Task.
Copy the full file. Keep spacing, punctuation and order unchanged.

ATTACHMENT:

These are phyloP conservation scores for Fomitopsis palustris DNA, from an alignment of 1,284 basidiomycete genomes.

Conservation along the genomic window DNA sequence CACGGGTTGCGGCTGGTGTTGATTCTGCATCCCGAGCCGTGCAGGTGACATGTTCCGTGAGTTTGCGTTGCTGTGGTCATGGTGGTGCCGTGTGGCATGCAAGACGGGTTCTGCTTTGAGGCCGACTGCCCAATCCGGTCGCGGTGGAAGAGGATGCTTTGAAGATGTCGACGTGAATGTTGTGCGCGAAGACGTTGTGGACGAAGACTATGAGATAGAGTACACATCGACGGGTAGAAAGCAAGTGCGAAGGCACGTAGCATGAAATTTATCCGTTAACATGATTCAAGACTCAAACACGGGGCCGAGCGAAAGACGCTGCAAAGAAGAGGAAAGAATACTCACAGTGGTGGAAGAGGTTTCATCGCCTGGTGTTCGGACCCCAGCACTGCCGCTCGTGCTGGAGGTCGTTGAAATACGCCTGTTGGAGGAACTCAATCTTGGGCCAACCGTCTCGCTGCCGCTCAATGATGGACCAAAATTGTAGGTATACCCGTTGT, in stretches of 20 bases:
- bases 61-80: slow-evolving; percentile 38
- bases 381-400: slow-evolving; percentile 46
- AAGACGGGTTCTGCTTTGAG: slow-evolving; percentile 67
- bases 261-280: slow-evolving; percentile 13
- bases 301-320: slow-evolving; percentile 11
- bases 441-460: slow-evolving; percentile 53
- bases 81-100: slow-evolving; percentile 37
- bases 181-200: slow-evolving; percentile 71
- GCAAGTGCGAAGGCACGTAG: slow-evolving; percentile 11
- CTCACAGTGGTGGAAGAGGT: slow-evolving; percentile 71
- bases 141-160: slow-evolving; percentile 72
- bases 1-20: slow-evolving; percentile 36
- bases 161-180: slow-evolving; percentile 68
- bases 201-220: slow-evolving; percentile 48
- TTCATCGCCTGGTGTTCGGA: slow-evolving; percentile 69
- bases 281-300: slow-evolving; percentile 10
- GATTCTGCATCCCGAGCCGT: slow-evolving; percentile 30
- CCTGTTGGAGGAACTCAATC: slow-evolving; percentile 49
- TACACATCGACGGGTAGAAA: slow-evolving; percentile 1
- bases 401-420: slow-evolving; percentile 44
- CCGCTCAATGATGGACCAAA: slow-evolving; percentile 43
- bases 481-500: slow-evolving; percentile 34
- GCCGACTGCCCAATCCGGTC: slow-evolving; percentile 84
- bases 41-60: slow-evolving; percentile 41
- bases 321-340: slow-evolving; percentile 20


These are phyloP conservation scores for Fomitopsis palustris DNA, from an alignment of 1,284 basidiomycete genomes.

Conservation along the genomic window DNA sequence CACGGGTTGCGGCTGGTGTTGATTCTGCATCCCGAGCCGTGCAGGTGACATGTTCCGTGAGTTTGCGTTGCTGTGGTCATGGTGGTGCCGTGTGGCATGCAAGACGGGTTCTGCTTTGAGGCCGACTGCCCAATCCGGTCGCGGTGGAAGAGGATGCTTTGAAGATGTCGACGTGAATGTTGTGCGCGAAGACGTTGTGGACGAAGACTATGAGATAGAGTACACATCGACGGGTAGAAAGCAAGTGCGAAGGCACGTAGCATGAAATTTATCCGTTAACATGATTCAAGACTCAAACACGGGGCCGAGCGAAAGACGCTGCAAAGAAGAGGAAAGAATACTCACAGTGGTGGAAGAGGTTTCATCGCCTGGTGTTCGGACCCCAGCACTGCCGCTCGTGCTGGAGGTCGTTGAAATACGCCTGTTGGAGGAACTCAATCTTGGGCCAACCGTCTCGCTGCCGCTCAATGATGGACCAAAATTGTAGGTATACCCGTTGT, in stretches of 20 bases:
- bases 61-80: slow-evolving; percentile 38
- bases 381-400: slow-evolving; percentile 46
- AAGACGGGTTCTGCTTTGAG: slow-evolving; percentile 67
- bases 261-280: slow-evolving; percentile 13
- bases 301-320: slow-evolving; percentile 11
- bases 441-460: slow-evolving; percentile 53
- bases 81-100: slow-evolving; percentile 37
- bases 181-200: slow-evolving; percentile 71
- GCAAGTGCGAAGGCACGTAG: slow-evolving; percentile 11
- CTCACAGTGGTGGAAGAGGT: slow-evolving; percentile 71
- bases 141-160: slow-evolving; percentile 72
- bases 1-20: slow-evolving; percentile 36
- bases 161-180: slow-evolving; percentile 68
- bases 201-220: slow-evolving; percentile 48
- TTCATCGCCTGGTGTTCGGA: slow-evolving; percentile 69
- bases 281-300: slow-evolving; percentile 10
- GATTCTGCATCCCGAGCCGT: slow-evolving; percentile 30
- CCTGTTGGAGGAACTCAATC: slow-evolving; percentile 49
- TACACATCGACGGGTAGAAA: slow-evolving; percentile 1
- bases 401-420: slow-evolving; percentile 44
- CCGCTCAATGATGGACCAAA: slow-evolving; percentile 43
- bases 481-500: slow-evolving; percentile 34
- GCCGACTGCCCAATCCGGTC: slow-evolving; percentile 84
- bases 41-60: slow-evolving; percentile 41
- bases 321-340: slow-evolving; percentile 20